The genetic architecture (in terms of genes involved), and genomic location (in terms of in which genome each gene resides), of the genes that encode subunits of the mETS are remarkably conserved across metazoans . What is, however, subjected to considerable heterogeneity is the level of nucleotide variation observed across these OXPHOS-coding genes. In particular, variation in the mtDNA sequence has long been known to exist over several biological scales—between congeneric species, between populations of the same species, within panmictic populations, and even within individuals. With the exception of the intraindividual level of variation , this sequence variation was historically neglected in terms of its functional and evolutionary relevance. Rather, the variation found within the sequence was typically considered to accumulate under a neutral equilibrium model, by-and-large silent to selection, and with little if any relevance as a mediator of population evolutionary processes.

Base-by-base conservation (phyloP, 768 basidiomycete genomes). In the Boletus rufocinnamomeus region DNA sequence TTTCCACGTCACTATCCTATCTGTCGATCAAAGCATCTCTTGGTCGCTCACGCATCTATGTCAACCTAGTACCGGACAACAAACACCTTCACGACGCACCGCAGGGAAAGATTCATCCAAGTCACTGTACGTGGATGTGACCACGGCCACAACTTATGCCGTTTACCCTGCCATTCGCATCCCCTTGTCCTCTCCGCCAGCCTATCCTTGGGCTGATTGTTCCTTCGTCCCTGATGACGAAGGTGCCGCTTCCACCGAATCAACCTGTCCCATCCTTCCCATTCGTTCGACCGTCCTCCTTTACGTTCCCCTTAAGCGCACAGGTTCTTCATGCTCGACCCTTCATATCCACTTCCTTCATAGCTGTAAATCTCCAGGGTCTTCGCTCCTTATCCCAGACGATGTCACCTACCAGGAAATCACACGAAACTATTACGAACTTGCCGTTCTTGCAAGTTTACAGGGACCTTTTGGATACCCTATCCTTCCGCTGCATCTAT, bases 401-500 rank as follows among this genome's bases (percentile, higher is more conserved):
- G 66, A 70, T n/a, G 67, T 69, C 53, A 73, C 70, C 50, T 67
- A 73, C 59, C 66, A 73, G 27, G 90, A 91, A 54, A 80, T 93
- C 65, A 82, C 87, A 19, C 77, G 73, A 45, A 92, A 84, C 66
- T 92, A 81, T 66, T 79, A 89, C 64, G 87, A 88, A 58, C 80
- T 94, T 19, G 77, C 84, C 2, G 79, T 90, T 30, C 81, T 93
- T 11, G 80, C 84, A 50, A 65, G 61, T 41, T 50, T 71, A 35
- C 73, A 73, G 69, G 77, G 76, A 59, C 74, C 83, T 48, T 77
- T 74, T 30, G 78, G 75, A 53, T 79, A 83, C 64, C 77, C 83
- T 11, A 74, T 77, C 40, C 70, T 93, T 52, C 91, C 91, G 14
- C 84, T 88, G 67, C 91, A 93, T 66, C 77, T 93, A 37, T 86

The past two decades have seen a substantial shift away from this traditional view. This shift is founded on accumulating evidence, spanning vertebrate and invertebrate model systems, which indicates that the sequence polymorphism observed in mtDNA is ubiquitously tied to sizeable phenotypic effects [9–13]. Much of this evidence comes from studies that have associated putatively healthy mitochondrial genetic variants to phenotypic variation [14–22]. Other evidence comes from the medical sciences, where studies have reported associations between mutations in the human mitochondrial genome and deficiencies in mitochondrial function and the expression of disease [8,23]. In certain cases, disease phenotypes can be traced to specific mitochondrial polymorphisms (e.g. mitochondrial encephalomyopathy, lactic acidosis and stroke-like episodes  or Leber hereditary optic neuropathy (LHON) ). In many cases, however, while particular diseases are linked to mitochondrial function (e.g. diabetes , Alzheimer's , Parkinson's , cancer [29,30], ageing [31–33], etc.), direct links to specific disease-causing mtDNA polymorphisms remain elusive, a shortcoming further complicated by the varying nature, penetrance and severity of mitochondrial degenerative diseases [8,32]. We contend that a non-trivial amount of the currently unexplained variance in penetrance and expression of mitochondrial diseases might ultimately be traced to the unit of the mitonuclear interaction.